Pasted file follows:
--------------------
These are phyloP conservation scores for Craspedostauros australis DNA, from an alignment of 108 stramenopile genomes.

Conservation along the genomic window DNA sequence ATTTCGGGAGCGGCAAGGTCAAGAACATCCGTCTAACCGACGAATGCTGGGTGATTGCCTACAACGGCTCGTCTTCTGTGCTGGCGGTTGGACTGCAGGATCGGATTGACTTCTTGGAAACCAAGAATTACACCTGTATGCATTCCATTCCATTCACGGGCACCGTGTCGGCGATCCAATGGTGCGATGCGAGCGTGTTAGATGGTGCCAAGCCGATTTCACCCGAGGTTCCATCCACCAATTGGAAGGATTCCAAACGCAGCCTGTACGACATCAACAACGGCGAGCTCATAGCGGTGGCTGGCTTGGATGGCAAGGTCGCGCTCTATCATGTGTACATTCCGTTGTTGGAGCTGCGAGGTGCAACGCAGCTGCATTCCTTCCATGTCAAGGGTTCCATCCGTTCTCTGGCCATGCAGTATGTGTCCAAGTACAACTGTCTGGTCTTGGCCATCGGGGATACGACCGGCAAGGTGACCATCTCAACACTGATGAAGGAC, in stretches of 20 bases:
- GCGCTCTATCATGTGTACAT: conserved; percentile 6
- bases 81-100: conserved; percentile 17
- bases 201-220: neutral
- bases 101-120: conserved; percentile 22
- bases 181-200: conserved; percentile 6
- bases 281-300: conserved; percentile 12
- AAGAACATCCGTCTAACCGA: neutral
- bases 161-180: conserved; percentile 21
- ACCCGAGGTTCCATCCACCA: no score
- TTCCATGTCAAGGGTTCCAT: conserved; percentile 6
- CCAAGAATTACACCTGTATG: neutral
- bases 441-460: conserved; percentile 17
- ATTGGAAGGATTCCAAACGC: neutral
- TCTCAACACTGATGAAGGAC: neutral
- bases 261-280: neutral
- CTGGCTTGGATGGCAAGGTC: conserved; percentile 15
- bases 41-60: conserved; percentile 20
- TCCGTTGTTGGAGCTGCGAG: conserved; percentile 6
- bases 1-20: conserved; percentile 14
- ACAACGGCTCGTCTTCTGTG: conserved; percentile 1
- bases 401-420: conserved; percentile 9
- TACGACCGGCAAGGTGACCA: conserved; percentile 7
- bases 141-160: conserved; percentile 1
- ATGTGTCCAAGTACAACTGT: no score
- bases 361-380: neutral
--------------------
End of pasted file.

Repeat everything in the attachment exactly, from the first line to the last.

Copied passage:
These are phyloP conservation scores for Craspedostauros australis DNA, from an alignment of 108 stramenopile genomes.

Conservation along the genomic window DNA sequence ATTTCGGGAGCGGCAAGGTCAAGAACATCCGTCTAACCGACGAATGCTGGGTGATTGCCTACAACGGCTCGTCTTCTGTGCTGGCGGTTGGACTGCAGGATCGGATTGACTTCTTGGAAACCAAGAATTACACCTGTATGCATTCCATTCCATTCACGGGCACCGTGTCGGCGATCCAATGGTGCGATGCGAGCGTGTTAGATGGTGCCAAGCCGATTTCACCCGAGGTTCCATCCACCAATTGGAAGGATTCCAAACGCAGCCTGTACGACATCAACAACGGCGAGCTCATAGCGGTGGCTGGCTTGGATGGCAAGGTCGCGCTCTATCATGTGTACATTCCGTTGTTGGAGCTGCGAGGTGCAACGCAGCTGCATTCCTTCCATGTCAAGGGTTCCATCCGTTCTCTGGCCATGCAGTATGTGTCCAAGTACAACTGTCTGGTCTTGGCCATCGGGGATACGACCGGCAAGGTGACCATCTCAACACTGATGAAGGAC, in stretches of 20 bases:
- GCGCTCTATCATGTGTACAT: conserved; percentile 6
- bases 81-100: conserved; percentile 17
- bases 201-220: neutral
- bases 101-120: conserved; percentile 22
- bases 181-200: conserved; percentile 6
- bases 281-300: conserved; percentile 12
- AAGAACATCCGTCTAACCGA: neutral
- bases 161-180: conserved; percentile 21
- ACCCGAGGTTCCATCCACCA: no score
- TTCCATGTCAAGGGTTCCAT: conserved; percentile 6
- CCAAGAATTACACCTGTATG: neutral
- bases 441-460: conserved; percentile 17
- ATTGGAAGGATTCCAAACGC: neutral
- TCTCAACACTGATGAAGGAC: neutral
- bases 261-280: neutral
- CTGGCTTGGATGGCAAGGTC: conserved; percentile 15
- bases 41-60: conserved; percentile 20
- TCCGTTGTTGGAGCTGCGAG: conserved; percentile 6
- bases 1-20: conserved; percentile 14
- ACAACGGCTCGTCTTCTGTG: conserved; percentile 1
- bases 401-420: conserved; percentile 9
- TACGACCGGCAAGGTGACCA: conserved; percentile 7
- bases 141-160: conserved; percentile 1
- ATGTGTCCAAGTACAACTGT: no score
- bases 361-380: neutral